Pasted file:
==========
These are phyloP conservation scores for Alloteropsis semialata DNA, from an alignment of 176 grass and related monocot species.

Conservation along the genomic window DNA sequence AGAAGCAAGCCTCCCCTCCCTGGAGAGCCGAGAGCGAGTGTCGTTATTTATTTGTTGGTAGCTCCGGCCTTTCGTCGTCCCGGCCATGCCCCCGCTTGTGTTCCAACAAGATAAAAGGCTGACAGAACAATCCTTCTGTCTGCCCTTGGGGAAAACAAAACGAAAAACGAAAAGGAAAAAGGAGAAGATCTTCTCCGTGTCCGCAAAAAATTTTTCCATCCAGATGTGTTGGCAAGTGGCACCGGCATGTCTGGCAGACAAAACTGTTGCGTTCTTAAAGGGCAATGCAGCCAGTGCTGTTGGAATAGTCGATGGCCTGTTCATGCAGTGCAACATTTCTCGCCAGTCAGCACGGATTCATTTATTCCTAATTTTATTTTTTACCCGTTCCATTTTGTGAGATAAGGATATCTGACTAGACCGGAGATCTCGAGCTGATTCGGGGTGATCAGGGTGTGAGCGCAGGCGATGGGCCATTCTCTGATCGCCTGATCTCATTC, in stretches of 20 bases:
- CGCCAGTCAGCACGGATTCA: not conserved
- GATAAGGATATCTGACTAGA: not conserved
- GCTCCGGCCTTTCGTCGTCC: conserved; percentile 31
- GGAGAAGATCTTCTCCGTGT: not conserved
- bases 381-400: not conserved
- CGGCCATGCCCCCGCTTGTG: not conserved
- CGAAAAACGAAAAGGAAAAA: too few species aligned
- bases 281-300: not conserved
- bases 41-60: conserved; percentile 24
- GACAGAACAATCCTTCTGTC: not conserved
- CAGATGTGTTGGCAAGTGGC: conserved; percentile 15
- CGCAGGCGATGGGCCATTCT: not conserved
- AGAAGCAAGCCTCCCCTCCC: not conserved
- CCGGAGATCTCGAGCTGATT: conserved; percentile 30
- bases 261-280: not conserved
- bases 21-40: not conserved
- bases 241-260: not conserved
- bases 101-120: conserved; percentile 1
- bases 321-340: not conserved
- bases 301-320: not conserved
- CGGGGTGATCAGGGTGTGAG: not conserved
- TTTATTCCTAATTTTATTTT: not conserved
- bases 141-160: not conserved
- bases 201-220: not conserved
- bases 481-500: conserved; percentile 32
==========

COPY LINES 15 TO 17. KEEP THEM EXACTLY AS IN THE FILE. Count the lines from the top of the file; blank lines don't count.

- AGAAGCAAGCCTCCCCTCCC: not conserved
- CCGGAGATCTCGAGCTGATT: conserved; percentile 30
- bases 261-280: not conserved